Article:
Remembering Daddy Cool

 Karen Hewitt

The Righteous Brothers said it best, 'If there’s a rock'n'roll heaven, well you know they got a hell of a band'. Daddy Cool mourned the loss of two members in 2016 with the passing of guitarist Ross Hannaford on 8 March and bass player Wayne Duncan on 4 December. Clocking up over 100 years of recording and performing between them, Australia has lost two of its musical pioneers. We look back at their legacy.

Daddy Cool is most remembered for their anthemic song, 'Eagle Rock', which broke all sales records when it was released in 1971, selling 100,000 copies. Incidentally this was not beaten until 'Living in the 70’s' (by Skyhooks) which was produced by Ross Wilson and sold 226,000 copies in 1973.


Eagle Rock, 1971. This clip was reconstructed in 2013 with inserted colourised sequences which were found in an experimental version that screened on Happening 71 (0-10 Network) in 1971. NFSA title: 1105254

Eagle Rock, 1971. This clip was reconstructed in 2013 with inserted colourised sequences which were found in an experimental version that screened on Happening 71 (0-10 Network) in 1971. NFSA title: 1105254


Daddy Cool delivered many firsts for Australian music. They were Australia’s first band to tour America extensively, trailblazing across America supporting artists of the highest calibre such as Fleetwood Mac, Deep Purple, Linda Ronstadt and Earth Wind and Fire. Daddy Cool also simulcast the first live performance, recorded at Armstrongs Studios in Melbourne and broadcasting across Australia and New Zealand.



Ross Hannaford (1950–2016)


Wanting to play guitar from the age of four Ross Hannaford had to wait until he could hold the instrument and received his first guitar at age eight; his parents sent him for lessons where he was taught to read charts of pop songs. Ross gave up musical tuition when theory classes were introduced and was self-taught from then on. Writing his own material in the last 10 years of his life Hannaford spoke of his regret for not continuing with formal training. While not musical themselves Hannaford credits his parents with always encouraging his creativity.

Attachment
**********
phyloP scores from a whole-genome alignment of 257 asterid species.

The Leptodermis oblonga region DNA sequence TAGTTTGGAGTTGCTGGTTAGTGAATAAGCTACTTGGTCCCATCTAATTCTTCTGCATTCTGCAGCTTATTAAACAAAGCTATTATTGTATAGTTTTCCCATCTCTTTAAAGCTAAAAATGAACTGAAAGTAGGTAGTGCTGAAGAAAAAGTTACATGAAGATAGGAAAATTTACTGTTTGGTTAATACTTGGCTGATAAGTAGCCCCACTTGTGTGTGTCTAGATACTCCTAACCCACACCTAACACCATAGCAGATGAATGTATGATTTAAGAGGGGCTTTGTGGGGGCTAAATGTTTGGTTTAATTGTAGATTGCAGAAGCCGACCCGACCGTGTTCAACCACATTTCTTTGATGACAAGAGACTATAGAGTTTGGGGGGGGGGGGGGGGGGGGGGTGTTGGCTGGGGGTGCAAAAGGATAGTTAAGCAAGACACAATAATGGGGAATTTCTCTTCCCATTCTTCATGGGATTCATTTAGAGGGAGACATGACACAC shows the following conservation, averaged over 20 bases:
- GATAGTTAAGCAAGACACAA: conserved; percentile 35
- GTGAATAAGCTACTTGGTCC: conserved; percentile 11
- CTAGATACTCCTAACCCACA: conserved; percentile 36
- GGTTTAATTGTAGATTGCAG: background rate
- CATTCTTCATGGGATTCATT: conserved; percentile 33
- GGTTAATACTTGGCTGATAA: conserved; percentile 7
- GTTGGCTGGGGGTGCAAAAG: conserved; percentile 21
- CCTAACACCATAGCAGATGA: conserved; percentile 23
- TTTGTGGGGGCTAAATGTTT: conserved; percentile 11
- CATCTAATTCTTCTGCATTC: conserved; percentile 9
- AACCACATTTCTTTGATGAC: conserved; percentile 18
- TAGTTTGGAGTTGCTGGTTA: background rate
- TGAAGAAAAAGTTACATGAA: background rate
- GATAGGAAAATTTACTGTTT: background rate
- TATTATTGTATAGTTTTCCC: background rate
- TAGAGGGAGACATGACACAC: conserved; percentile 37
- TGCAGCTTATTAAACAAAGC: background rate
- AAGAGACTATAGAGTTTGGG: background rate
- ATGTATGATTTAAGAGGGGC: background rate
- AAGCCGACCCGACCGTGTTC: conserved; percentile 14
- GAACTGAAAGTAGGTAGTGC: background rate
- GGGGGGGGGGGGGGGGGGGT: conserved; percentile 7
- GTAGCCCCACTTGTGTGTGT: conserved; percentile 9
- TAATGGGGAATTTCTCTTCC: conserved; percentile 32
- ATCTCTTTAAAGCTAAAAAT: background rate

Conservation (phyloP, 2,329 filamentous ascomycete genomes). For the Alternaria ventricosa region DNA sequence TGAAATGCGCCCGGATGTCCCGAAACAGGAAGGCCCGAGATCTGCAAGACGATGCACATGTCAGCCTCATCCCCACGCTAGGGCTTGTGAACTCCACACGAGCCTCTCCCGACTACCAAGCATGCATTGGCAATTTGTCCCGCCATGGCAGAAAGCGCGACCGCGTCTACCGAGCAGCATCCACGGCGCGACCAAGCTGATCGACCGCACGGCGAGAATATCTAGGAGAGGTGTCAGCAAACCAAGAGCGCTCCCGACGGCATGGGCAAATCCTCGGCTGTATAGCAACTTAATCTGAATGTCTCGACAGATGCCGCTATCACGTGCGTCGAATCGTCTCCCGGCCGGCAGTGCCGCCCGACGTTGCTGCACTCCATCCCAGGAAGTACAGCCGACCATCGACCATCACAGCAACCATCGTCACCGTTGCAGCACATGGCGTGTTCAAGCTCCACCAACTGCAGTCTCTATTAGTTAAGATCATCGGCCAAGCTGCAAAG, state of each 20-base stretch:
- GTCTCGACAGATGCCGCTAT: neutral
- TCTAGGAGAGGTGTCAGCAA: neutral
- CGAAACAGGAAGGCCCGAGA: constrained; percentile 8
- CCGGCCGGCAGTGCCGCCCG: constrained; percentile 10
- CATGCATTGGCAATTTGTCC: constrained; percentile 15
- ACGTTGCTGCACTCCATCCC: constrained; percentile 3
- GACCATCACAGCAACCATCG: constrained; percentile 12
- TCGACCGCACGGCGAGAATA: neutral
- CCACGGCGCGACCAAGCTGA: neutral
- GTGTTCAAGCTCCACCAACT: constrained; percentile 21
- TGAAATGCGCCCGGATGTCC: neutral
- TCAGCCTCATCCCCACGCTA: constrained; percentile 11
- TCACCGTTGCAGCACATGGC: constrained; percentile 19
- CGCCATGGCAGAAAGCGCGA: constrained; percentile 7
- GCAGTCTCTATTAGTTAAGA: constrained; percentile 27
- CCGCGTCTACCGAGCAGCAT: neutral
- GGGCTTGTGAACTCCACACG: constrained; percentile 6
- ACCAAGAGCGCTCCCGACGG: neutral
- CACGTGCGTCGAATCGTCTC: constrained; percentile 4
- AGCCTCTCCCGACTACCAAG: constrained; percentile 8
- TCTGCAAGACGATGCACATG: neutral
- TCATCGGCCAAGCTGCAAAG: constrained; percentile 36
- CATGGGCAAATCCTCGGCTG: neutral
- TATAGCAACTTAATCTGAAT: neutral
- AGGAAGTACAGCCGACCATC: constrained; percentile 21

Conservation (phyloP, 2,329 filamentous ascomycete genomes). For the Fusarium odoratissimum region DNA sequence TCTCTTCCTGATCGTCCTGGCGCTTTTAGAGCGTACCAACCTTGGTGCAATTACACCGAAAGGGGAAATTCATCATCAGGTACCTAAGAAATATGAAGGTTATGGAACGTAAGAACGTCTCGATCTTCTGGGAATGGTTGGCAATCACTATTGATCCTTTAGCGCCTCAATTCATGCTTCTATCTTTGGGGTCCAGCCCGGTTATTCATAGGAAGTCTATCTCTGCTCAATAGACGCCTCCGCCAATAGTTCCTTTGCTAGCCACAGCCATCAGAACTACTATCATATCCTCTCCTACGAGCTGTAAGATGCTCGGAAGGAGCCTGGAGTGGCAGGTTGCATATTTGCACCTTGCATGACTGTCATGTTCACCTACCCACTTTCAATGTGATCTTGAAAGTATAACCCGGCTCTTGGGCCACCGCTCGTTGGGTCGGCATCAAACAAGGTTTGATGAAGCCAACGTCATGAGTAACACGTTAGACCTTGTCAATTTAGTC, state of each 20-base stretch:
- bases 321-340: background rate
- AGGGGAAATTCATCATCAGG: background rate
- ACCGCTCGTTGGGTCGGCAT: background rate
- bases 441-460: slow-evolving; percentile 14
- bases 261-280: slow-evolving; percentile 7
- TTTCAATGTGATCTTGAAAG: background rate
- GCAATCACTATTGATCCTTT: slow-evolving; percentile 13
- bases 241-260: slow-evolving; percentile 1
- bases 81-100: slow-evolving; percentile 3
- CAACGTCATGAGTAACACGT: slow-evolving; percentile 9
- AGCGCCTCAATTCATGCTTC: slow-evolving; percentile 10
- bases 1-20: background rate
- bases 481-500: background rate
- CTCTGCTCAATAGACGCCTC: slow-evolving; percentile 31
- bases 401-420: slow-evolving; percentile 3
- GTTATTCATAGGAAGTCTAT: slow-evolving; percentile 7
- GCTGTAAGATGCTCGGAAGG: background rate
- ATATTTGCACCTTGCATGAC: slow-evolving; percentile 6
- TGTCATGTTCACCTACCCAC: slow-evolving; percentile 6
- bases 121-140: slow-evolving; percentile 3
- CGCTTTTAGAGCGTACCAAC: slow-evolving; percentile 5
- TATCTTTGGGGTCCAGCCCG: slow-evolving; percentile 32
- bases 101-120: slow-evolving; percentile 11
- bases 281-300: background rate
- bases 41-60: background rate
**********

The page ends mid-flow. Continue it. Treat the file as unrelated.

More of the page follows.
In his teenage years Ross saw his music as a wonderful distraction; with an equal love of drawing he intended to be an art school teacher. Daddy Cool came along in his last year of teacher's training and a new course was set. Ross did however design some of Daddy Cool’s artwork.  

Known as a free spirit and guitar legend Ross Hannaford sits at the top of the list of Australia’s most talented guitarists. Hannaford had an almost Zen quality in his guitar playing that reflected his humble personality. For 30 years Ross was one of the country’s most sought after session musicians, lending his unique style to artists such as Renee Geyer, Mark Gillespie and Goanna.

Interviewed by Debbie Kruger, Hannaford said of playing in a band, 'I never really listen or pay attention to the vocal, I just feel the music'. He also says he was lucky that everything he played Ross Wilson liked!

In June 2016 Ross Hannaford, the man described as Australia’s Salvador Dali of guitar, released his last album - Hanna - which included this instrumental track, 'Till We Meet Again'.


Wayne Duncan (19442016)


Wayne Duncan (bass, vocals) and longtime friend Gary Young (drums, vocals) were the rhythm section for many bands in the 1950s. In the 1960s Wayne was part of the Rondells, the backing band for the popular singing duo Bobby & Laurie who had a number 1 single with 'Hitch Hiker' in 1966. Australia’s first band to start wearing long hair like the Beatles and the Rolling Stones, it was not uncommon for Bobbie or Laurie to be pulled off stage by hysterical teenage girls.



After the split, Laurie put together a Motown-style soul revue called Dice. The line-up included Wayne Duncan, Gary Young and guitarist Phil Manning; backing singers were sisters Glenys and Colleen Hewett. 

At the start of 1970 Wayne joined Ross Wilson’s band Sons of Vegetal Mothers, a band inspired by Wilson’s vegetarian lifestyle and as homage to his musical hero Frank Zappa. The side project of this band became Daddy Cool and was signed by Australian music prodigy and record producer Robbie Porter who at the time was riding high on the success of the Rick Springfield song, 'Speak to the Sky', which he produced.

Wayne Duncan has a long string of credits since Daddy Cool, which includes work with Gulliver's Travels, Jane Clifton, Phil Manning, The Black Sorrows and the Ross Hannaford Trio.  A few bands after Daddy Cool saw Duncan form the rhythm and blues outfit The Hornets, with Craig Horne. The Hornets entertained Australian audiences for  20 years, performing 1500 shows and releasing six albums.

Recording right up to his death, his final album release was Dangerous Dancing which included this song, 'I Met a Girl'.